The independent variables, by and large, are dummy variables that are turned on when particular voting rules were implemented in the state and turned off otherwise. At the same time, in order to assess the long-term impact of the reform, counter variables are included. Prior to implementing a reform the appropriate counter variable was coded as zero. In the first Congress for which the reform was implemented, the counter was assigned a value of one and then was incremented by a value of one for each subsequent Congress. Consequently, the dummy variable can be thought of as the immediate impact of the reform (an intercept effect) while the counter is the long-term impact of the reform (the slope effect).

The first set of variables focused on balloting procedures that sought to lessen the influence of organized political machines. For example, AUSTRALIAN BALLOT is a variable indicating whether or not the secret ballot was adopted by a state. Because these data are organized by Congress and state delegation, the variable is coded as a zero in those years prior to the adoption of the secret ballot and coded as one when the ballot system was implemented in time for elections to that Congress.4 The Australian ballot was implemented under a number of variations by the states. Nonetheless it shared the common feature that balloting would be secret and that the state or local government would print the ballots. Much of the movement for the Australian ballot occurred in the 1890's with most of the states quickly adopting this procedure (see discussions by Rusk, 1970 or Fredman, 1968).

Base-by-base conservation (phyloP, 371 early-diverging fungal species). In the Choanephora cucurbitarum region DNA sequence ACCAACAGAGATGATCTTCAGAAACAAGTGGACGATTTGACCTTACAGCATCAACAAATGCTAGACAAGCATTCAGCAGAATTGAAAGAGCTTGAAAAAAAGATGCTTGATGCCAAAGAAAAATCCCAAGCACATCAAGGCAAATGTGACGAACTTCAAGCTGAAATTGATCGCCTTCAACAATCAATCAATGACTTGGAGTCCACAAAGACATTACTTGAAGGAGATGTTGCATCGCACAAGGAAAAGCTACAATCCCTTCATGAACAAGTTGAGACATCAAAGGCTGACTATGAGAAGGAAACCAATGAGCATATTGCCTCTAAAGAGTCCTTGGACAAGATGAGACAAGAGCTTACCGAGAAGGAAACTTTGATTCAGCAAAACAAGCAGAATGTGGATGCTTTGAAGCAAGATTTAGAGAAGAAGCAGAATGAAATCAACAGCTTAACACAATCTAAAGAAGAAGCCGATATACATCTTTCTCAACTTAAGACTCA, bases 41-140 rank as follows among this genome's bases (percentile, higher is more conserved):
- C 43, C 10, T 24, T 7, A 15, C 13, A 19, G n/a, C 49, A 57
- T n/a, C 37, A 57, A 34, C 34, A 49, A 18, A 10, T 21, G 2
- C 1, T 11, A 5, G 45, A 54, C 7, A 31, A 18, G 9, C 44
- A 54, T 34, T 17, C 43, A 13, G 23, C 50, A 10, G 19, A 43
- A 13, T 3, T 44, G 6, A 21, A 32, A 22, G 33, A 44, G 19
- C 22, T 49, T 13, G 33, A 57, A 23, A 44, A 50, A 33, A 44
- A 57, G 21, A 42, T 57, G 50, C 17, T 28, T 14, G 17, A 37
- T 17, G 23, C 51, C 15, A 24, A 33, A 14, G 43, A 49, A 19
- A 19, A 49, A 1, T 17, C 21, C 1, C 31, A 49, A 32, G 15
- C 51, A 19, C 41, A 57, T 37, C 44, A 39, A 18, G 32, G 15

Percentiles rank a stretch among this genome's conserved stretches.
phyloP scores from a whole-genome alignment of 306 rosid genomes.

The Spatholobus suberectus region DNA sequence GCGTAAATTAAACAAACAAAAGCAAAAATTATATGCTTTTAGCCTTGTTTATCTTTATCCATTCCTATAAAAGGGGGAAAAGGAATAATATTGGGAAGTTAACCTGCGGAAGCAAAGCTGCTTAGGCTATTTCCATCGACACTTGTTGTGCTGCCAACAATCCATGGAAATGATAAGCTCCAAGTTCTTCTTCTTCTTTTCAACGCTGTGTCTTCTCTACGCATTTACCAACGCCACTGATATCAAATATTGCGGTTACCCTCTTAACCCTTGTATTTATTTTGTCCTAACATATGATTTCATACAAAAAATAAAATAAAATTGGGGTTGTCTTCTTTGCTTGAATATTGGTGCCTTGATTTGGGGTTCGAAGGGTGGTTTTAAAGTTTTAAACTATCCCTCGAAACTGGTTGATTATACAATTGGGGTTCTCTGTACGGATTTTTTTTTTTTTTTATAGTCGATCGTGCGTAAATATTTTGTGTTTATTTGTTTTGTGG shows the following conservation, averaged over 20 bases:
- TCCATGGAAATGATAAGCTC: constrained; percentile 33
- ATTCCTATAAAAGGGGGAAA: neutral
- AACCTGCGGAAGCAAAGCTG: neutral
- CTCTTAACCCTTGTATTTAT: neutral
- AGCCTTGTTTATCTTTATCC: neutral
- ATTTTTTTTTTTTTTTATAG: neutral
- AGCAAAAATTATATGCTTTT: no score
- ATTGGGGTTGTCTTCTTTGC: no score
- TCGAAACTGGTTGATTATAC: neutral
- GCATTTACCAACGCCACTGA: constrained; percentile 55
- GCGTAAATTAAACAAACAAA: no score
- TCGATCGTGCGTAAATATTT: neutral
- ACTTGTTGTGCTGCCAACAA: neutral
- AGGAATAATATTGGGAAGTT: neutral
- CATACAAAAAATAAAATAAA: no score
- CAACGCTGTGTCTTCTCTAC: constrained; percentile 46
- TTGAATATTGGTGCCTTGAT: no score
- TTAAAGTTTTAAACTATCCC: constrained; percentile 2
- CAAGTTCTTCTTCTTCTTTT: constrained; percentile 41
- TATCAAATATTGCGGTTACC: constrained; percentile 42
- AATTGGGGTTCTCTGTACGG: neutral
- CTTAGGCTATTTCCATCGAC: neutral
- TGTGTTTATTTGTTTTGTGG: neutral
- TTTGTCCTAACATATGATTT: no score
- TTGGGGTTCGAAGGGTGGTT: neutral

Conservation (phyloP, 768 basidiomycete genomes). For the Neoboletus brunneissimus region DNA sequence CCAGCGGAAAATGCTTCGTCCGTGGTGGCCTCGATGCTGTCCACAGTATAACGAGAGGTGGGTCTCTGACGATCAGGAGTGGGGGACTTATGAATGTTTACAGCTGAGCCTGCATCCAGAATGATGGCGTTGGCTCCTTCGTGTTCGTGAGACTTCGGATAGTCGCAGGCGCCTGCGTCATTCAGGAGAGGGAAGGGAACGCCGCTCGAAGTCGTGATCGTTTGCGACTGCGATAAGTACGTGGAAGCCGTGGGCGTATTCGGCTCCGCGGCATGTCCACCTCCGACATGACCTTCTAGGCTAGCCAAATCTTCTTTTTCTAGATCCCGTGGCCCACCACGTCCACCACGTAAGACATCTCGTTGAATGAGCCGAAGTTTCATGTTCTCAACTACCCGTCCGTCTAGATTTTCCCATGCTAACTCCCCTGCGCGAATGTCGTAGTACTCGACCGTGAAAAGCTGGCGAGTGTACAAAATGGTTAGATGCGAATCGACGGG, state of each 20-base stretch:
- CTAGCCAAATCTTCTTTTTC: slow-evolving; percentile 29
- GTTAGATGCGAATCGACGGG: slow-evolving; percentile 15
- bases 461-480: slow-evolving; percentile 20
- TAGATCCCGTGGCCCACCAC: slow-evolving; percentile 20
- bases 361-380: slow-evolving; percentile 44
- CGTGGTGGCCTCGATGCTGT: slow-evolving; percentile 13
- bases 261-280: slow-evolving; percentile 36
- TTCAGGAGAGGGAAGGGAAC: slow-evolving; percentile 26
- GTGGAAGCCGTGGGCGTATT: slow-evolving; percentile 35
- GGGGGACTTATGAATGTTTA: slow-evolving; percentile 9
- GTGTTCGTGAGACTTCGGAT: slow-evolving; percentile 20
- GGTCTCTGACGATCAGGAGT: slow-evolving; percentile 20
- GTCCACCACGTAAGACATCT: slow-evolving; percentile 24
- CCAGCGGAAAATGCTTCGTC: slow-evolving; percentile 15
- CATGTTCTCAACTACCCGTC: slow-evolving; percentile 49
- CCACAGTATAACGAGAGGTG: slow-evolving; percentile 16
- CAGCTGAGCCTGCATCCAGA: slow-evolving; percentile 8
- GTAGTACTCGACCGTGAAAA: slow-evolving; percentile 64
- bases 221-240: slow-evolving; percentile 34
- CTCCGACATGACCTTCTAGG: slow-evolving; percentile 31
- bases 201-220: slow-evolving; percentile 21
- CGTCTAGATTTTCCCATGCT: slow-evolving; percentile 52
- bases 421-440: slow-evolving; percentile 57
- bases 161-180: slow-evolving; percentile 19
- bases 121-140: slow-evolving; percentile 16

Coupled with the Australian ballot were two additional features of ballot reform. Prior to the introduction of the Australian ballot political parties printed their own slates which served as ballots. This enabled voters to cast their ballot for a straight party ticket. Voting a split ticket usually meant cutting and pasting a new name over a name for a candidate for a particular party. Of course parties and splinter groups within parties often appropriated one another's colors and party symbols such that there was a hodgepodge of ballots. With the introduction of the Australian ballot, fundamental questions were raised as to whether candidates parties could be listed under a PARTY COLUMN and whether STRAIGHT TICKET voting was allowed. The reform movements pressing the Australian ballot viewed many local political parties as corrupt machines and aimed to eliminate all references to party on ballots. While the Australian ballot was adopted quickly in most states, it took some time for states to allow candidates to be listed under a party column. Even when candidates could be listed in such a manner, many states refused to allow straight ticket voting. The coding rules were relatively straightforward. The PARTY COLUMN dummy variable was switched on when the state allowed candidates to be listed under a party name or party emblem. STRAIGHT TICKET was triggered when states allowed a voter to check a single box to vote for the entire party slate.